Physicians say the flu shot is just as effective whether you got it in October or you get it now in January, though it takes about two weeks for vaccine to help someone develop resistance to the flu. One shot protects an individual for the entire flu season, which runs from October through May.
“Everyone who is 6 months of age or older should get a vaccination against the flu every year,” said Dr. Terk. “Children, especially those under the age of 2 years, as well as the elderly, pregnant women, and those with underlying health conditions are at increased risk for complications from flu — so much so, they could die.”
For those who develop mild flu-like symptoms, physicians say stay home to prevent spreading the illness to others, and drink plenty of fluids. Contact your doctor if you have severe symptoms or if you are sick and are in one of the high-risk groups. There are medications to treat the flu, and the CDC recommends the use of antiviral medications to treat influenza, starting as early as possible after becoming sick.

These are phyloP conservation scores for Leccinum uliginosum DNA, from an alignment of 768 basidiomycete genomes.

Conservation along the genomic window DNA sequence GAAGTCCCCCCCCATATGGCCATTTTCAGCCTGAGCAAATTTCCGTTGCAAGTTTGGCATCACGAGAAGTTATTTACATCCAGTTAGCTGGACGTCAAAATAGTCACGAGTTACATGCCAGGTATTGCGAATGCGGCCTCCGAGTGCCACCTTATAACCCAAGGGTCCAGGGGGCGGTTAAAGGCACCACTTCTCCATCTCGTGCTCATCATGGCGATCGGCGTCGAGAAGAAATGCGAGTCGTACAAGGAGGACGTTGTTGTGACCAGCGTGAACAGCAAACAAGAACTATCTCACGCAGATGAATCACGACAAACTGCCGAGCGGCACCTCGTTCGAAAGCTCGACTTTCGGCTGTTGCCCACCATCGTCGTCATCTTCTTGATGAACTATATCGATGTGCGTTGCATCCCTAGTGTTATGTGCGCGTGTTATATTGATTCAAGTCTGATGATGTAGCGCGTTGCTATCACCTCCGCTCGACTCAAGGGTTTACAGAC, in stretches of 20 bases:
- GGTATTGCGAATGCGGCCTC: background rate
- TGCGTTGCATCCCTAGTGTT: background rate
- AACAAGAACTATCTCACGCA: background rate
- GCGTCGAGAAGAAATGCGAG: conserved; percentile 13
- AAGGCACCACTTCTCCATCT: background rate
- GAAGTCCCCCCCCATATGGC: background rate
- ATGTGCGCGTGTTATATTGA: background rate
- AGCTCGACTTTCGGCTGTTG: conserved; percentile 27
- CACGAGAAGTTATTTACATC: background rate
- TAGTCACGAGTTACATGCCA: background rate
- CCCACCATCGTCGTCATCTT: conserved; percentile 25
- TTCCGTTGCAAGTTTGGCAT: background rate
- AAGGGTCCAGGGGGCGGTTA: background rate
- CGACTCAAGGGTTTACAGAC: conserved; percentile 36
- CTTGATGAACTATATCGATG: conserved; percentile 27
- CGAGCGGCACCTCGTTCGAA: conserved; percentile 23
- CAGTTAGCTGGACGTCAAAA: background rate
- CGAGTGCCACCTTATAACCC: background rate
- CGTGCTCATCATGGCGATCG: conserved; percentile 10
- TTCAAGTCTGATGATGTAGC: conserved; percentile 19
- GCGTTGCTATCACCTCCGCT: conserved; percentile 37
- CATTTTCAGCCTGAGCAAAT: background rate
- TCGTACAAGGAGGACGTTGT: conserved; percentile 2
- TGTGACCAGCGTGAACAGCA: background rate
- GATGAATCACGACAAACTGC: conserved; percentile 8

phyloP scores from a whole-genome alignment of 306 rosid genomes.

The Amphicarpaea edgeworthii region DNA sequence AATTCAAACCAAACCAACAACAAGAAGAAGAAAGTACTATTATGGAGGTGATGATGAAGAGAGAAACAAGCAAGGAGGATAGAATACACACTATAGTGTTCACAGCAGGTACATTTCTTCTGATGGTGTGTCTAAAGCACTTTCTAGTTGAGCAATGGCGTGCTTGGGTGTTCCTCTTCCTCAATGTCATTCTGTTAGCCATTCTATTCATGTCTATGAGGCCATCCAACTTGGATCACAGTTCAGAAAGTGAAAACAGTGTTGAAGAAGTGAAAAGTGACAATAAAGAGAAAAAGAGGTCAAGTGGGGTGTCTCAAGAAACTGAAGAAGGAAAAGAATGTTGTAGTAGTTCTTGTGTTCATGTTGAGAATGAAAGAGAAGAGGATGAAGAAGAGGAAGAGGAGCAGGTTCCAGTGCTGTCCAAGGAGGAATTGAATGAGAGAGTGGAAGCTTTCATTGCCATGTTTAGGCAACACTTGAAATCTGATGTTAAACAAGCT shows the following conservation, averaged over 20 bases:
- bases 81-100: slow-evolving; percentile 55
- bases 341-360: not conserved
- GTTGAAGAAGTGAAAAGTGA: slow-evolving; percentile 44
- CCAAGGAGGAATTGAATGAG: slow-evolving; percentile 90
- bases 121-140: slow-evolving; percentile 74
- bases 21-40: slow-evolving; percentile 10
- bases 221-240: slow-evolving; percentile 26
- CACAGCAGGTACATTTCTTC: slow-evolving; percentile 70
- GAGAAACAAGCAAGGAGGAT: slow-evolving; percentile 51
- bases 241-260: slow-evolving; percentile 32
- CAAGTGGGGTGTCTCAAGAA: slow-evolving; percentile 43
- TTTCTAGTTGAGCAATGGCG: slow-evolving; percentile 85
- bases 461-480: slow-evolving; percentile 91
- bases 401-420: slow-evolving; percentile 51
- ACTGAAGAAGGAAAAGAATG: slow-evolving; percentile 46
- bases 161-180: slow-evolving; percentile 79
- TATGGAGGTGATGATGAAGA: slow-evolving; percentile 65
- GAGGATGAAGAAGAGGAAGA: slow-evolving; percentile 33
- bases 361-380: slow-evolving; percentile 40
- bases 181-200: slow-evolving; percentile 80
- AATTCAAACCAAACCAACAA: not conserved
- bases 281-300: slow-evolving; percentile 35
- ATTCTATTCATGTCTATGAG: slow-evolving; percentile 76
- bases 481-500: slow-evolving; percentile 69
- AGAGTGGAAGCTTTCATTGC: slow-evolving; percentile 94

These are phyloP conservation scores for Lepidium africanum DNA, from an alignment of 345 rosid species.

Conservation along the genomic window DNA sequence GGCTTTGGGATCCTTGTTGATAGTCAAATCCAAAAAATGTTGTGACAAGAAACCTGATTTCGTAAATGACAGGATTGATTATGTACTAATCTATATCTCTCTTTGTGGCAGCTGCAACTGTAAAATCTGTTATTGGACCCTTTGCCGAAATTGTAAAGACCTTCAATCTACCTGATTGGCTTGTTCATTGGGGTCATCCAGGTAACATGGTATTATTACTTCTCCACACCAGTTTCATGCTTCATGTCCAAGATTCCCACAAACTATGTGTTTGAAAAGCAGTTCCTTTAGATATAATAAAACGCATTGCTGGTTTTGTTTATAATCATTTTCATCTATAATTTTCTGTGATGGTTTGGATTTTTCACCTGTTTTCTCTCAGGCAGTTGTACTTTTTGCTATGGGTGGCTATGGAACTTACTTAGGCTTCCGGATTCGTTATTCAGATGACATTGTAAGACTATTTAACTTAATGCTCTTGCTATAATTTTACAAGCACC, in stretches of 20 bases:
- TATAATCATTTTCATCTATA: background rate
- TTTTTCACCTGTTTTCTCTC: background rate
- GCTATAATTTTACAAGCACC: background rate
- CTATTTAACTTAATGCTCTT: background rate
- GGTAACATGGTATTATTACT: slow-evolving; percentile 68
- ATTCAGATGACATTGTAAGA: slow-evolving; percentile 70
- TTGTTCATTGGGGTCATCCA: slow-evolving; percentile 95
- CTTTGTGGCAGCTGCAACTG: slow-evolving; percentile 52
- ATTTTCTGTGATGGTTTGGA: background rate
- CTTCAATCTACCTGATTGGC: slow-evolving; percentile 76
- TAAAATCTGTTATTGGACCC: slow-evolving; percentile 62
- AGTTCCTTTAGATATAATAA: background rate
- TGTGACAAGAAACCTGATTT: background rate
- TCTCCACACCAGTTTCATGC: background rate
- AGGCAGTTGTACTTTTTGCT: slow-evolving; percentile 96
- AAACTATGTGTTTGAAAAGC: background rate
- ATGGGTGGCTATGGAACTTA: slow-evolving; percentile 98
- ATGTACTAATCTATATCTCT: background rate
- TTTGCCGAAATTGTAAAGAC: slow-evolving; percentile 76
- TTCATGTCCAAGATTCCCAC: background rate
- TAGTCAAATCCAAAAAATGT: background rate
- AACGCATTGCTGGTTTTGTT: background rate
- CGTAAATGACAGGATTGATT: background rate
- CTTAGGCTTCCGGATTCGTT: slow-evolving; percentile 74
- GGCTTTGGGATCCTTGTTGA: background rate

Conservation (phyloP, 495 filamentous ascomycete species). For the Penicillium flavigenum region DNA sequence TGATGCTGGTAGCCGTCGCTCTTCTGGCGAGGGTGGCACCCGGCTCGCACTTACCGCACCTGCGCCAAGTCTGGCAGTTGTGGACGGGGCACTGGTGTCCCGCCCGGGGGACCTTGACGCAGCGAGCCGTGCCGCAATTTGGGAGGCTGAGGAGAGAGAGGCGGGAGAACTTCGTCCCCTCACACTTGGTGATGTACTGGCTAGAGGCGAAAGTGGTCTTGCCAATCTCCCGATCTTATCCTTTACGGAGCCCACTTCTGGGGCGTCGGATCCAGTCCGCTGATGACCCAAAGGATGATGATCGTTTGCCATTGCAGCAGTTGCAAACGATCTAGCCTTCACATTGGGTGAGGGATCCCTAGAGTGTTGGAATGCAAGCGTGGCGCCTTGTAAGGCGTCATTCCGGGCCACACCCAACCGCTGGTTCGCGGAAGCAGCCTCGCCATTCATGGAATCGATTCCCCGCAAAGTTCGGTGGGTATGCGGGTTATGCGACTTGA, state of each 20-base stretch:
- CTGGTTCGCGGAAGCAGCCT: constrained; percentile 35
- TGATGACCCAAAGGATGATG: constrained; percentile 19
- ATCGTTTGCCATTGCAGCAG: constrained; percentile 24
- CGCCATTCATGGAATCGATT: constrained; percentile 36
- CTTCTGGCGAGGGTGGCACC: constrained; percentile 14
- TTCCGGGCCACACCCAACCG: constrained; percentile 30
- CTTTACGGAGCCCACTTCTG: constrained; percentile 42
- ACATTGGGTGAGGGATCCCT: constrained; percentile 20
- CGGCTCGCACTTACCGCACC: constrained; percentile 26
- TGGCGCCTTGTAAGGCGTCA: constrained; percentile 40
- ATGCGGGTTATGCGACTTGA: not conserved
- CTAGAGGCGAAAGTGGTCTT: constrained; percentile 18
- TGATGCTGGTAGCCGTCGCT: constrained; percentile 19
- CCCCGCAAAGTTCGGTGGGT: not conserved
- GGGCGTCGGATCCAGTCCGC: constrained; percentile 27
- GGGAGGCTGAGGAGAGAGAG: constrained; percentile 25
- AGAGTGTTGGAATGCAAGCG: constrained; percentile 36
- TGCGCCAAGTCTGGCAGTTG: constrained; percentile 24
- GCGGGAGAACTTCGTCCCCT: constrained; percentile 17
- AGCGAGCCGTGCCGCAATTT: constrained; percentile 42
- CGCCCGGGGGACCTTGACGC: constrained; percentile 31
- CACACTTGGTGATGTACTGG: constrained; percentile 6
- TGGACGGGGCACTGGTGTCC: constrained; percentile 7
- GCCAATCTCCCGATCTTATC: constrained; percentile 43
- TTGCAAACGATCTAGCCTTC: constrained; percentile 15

But doctors urge Texans to take precautions to avoid getting sick in the first place: Cover your mouth with a tissue or your elbow when you sneeze; wash your hands often; stay away from people who are sick; and avoid touching your eyes, nose, and mouth. But the flu shot might be the best defense.
Lamb said PPGH has a limited supply of flu shots and to call the hospital's Family Health Clinic first at (940) 325-7891 to check on availability.